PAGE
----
Feeling a little sensitive?

October 20th, 2016

It might be a spoonful of ice cream straight from the freezer, or perhaps a hot drink: many of us suffer from the discomfort of sensitive teeth from time to time. Symptoms can vary from being mild and short-lived to causing much more severe pain that lasts for several hours. But why do we get sensitive teeth, and what can we do to ease the discomfort?

Our teeth are covered by a layer of enamel. Underneath the enamel is the softer dentine part of the tooth. If, for some reason, the enamel is worn away or missing, then the dentine is exposed. When this happens, the tooth can become sensitive. At the point where the tooth and the gum meet the enamel is much thinner, and this can be a particularly risky area for it to become worn down.

There are many factors than can lead to sensitivity:

  • Brushing your teeth too hard (particularly using a side to side motion). This can lead to dentine becoming exposed as the enamel is worn away
  • Loss of tooth enamel due to acidic food and drinks attacking the teeth
  • Shrinking back of gums: this can lead to the roots of the teeth becoming exposed. Roots do not have the protective enamel layer
  • Building up of plaque or tartar causing gum recession
  • Grinding teeth causing the enamel to be worn away
  • Cracked teeth or fillings meaning areas of the teeth not covered by enamel are exposed

If you have sensitive teeth there are steps you can take at home. There are several brands of toothpaste available in the supermarkets that can help to ease the discomfort. As well as brushing with these toothpastes, you can also rub the paste onto sensitive areas. Although these toothpastes may take a few days or weeks to take effect, they may help. Your dental team can advise about which paste to choose.

You might find that certain foods or drinks make your teeth feel more sensitive. Hot or cold drinks and foods, or items that are particularly sweet or acidic can bring on sensitivity. It’s worth thinking about changes you can make to your diet to reduce exposure to these types of items. If using cold water to brush your teeth is causing discomfort, you’ll need to use warm water instead. It’s important to keep brushing your teeth.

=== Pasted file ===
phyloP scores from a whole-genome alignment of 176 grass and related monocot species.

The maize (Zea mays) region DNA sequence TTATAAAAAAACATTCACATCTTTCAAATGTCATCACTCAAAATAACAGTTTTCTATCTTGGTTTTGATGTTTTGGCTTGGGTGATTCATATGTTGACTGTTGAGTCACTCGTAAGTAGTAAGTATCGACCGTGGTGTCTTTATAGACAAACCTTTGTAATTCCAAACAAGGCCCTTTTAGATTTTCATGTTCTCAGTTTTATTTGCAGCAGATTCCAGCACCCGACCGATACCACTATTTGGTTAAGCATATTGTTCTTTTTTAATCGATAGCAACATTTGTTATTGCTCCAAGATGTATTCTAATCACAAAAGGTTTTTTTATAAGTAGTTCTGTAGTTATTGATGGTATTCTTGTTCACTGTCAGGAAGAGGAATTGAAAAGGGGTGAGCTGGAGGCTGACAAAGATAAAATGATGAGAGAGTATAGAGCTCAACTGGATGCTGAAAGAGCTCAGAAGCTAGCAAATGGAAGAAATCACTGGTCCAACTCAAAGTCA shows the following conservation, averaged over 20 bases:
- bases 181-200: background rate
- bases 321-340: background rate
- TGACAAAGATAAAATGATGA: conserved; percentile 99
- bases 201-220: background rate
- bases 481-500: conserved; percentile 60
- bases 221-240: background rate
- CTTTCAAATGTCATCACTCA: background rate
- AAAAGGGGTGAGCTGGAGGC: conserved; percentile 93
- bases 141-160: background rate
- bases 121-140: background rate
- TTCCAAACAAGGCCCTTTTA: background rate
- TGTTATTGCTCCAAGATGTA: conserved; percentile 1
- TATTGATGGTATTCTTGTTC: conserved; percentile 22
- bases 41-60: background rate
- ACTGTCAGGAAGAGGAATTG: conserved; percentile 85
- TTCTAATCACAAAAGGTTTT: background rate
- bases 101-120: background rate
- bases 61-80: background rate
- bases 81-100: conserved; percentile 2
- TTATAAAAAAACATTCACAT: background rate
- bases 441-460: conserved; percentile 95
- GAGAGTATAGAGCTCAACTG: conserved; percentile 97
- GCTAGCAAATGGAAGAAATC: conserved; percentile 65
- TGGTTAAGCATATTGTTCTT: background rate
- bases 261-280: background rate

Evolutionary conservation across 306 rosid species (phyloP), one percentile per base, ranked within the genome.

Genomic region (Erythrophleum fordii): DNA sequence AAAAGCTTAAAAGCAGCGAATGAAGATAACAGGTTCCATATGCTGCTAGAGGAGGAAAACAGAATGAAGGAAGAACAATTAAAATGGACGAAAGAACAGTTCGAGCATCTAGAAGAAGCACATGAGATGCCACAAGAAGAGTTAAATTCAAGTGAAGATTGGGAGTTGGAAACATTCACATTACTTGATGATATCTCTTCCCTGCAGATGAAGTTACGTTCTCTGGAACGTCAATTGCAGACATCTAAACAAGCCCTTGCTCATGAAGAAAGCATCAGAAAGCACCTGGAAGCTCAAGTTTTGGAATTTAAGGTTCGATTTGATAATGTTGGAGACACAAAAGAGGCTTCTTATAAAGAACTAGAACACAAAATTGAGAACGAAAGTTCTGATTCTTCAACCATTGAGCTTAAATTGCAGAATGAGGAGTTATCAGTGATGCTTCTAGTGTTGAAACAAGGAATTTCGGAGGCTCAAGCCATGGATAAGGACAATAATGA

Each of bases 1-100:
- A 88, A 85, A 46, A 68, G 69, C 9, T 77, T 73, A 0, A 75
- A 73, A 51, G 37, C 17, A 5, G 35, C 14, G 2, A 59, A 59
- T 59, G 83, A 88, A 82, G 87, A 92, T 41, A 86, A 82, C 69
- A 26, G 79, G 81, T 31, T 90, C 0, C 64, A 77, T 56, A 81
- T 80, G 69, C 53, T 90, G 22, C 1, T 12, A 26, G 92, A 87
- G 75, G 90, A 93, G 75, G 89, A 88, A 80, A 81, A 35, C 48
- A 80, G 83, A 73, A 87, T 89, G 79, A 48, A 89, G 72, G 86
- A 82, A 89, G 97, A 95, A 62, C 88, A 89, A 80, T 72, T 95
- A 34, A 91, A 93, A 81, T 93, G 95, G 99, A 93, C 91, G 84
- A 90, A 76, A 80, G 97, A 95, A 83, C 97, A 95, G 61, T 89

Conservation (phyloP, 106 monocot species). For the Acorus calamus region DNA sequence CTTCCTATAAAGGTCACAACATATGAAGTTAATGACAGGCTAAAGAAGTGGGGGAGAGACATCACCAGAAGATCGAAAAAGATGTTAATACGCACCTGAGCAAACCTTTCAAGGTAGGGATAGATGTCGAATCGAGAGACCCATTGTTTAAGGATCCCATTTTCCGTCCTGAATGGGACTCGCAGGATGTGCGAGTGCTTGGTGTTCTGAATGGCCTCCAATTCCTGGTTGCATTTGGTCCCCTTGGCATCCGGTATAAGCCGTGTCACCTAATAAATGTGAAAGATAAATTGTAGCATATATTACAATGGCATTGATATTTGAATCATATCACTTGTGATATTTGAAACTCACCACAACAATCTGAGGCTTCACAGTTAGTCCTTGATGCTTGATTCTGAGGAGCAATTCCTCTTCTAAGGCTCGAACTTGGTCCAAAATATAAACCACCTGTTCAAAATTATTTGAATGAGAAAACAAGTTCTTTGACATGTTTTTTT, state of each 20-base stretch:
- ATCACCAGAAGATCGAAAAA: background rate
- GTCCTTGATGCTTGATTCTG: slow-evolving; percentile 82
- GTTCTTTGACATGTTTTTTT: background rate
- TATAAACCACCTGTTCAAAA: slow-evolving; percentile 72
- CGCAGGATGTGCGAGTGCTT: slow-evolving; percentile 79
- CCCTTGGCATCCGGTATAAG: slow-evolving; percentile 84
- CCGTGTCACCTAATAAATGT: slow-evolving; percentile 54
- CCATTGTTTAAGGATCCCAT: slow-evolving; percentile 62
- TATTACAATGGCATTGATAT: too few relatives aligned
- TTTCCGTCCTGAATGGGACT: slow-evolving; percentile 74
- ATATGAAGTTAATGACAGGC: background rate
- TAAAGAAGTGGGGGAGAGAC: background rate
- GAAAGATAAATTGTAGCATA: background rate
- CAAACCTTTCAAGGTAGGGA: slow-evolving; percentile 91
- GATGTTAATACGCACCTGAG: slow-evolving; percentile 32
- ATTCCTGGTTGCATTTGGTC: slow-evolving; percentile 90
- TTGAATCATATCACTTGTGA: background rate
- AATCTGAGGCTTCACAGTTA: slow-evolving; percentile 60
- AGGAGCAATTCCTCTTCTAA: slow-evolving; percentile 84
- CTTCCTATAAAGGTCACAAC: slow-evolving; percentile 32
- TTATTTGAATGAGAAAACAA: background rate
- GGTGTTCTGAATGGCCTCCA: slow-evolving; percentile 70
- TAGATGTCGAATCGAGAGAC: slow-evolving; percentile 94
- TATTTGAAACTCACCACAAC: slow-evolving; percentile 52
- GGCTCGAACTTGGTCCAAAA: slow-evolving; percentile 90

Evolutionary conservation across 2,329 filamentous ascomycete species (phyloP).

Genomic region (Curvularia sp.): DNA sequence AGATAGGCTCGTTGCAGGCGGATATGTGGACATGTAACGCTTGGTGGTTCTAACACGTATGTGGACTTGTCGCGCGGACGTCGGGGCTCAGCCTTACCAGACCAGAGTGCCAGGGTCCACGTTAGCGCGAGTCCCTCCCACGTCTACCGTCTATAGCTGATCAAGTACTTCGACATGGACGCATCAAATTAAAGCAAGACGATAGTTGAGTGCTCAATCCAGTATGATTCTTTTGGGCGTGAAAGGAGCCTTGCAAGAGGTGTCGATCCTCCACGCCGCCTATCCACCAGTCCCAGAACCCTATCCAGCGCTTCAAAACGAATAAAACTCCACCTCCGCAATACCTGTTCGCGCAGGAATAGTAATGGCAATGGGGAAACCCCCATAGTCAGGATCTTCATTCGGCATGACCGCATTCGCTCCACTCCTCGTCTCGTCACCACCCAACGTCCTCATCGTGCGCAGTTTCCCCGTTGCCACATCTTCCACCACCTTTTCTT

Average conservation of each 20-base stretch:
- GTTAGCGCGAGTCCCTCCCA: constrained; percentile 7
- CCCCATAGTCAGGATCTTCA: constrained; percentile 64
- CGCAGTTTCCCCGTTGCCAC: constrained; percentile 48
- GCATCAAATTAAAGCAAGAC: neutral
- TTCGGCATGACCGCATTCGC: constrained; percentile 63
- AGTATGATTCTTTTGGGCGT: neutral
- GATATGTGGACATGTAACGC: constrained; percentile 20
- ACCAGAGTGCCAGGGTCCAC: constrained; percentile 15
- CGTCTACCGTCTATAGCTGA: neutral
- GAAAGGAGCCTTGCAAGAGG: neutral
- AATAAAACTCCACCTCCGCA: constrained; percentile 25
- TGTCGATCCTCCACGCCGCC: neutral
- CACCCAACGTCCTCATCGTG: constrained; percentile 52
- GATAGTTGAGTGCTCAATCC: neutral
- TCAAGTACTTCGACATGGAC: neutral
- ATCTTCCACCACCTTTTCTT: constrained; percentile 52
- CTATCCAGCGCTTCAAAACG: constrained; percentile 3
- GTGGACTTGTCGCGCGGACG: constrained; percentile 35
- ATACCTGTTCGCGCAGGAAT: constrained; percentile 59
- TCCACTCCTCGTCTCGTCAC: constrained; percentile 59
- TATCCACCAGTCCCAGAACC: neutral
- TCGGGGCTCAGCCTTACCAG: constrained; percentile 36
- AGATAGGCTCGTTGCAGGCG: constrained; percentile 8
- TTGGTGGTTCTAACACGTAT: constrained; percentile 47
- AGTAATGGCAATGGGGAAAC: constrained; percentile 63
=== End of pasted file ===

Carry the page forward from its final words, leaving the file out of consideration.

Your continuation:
If you have tried treating your sensitive teeth at home for a few weeks and have not noticed any improvements, then you should book an appointment to see your dentist. They will be able to discuss your symptoms with you and plan how to treat your sensitivity. There are numerous products available that can help to desensitise your teeth and your dentist will be able to recommend the best product for you.

In terms of preventing sensitive teeth, maintaining a regular oral hygiene routine is key. Brush your teeth last thing at night, and at least one other time each day. Use small circular movements. Ensure you change your toothbrush every two to three months. Avoid sugary or acidic foods and drinks, or try to reduce your consumption. If you grind your teeth, have a chat to your dentist about getting a mouth guard made to wear at night. Finally, ensure you visit your dentist regularly in line with their recommendations.

Sensitive teeth can cause much discomfort and pain, and can affect all of us. However, by taking preventative steps, you can reduce the likelihood of being affected. If you continue to suffer, there are lots of treatments available, both in terms of treating yourself at home, or with the support of your dentist.

For more information please visit: https://www.dentalhealth.org/tell-me-about/topic/caring-for-teeth/sensitive-teeth

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